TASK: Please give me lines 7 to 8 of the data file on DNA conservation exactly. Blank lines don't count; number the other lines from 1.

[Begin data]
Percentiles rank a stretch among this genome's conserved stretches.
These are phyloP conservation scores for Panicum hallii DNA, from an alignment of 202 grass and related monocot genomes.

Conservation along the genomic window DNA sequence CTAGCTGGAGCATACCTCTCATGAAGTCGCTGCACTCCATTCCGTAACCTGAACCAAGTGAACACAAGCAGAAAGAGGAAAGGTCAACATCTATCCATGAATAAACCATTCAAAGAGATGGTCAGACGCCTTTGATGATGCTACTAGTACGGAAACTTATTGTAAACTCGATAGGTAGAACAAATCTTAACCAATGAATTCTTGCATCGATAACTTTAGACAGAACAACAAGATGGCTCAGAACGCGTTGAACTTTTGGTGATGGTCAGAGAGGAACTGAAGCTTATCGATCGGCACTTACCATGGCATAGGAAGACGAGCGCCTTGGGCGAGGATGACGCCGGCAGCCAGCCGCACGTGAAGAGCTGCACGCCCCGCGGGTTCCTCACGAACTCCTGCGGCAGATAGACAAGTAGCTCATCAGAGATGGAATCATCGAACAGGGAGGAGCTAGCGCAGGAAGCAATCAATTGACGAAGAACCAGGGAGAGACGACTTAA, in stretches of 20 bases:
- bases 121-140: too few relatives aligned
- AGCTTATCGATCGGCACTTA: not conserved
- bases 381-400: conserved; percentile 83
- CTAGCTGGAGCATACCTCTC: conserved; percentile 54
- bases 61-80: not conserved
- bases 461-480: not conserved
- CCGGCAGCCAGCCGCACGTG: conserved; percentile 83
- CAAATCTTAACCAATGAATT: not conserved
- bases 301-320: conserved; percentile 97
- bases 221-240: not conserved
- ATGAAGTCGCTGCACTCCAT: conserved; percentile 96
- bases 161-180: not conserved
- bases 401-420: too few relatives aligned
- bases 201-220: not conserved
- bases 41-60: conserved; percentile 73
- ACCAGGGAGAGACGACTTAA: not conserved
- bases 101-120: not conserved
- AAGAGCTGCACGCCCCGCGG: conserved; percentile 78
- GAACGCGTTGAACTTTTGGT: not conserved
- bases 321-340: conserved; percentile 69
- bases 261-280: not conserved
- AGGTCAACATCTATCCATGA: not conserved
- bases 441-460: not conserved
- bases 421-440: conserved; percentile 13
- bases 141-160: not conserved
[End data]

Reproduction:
- CTAGCTGGAGCATACCTCTC: conserved; percentile 54
- bases 61-80: not conserved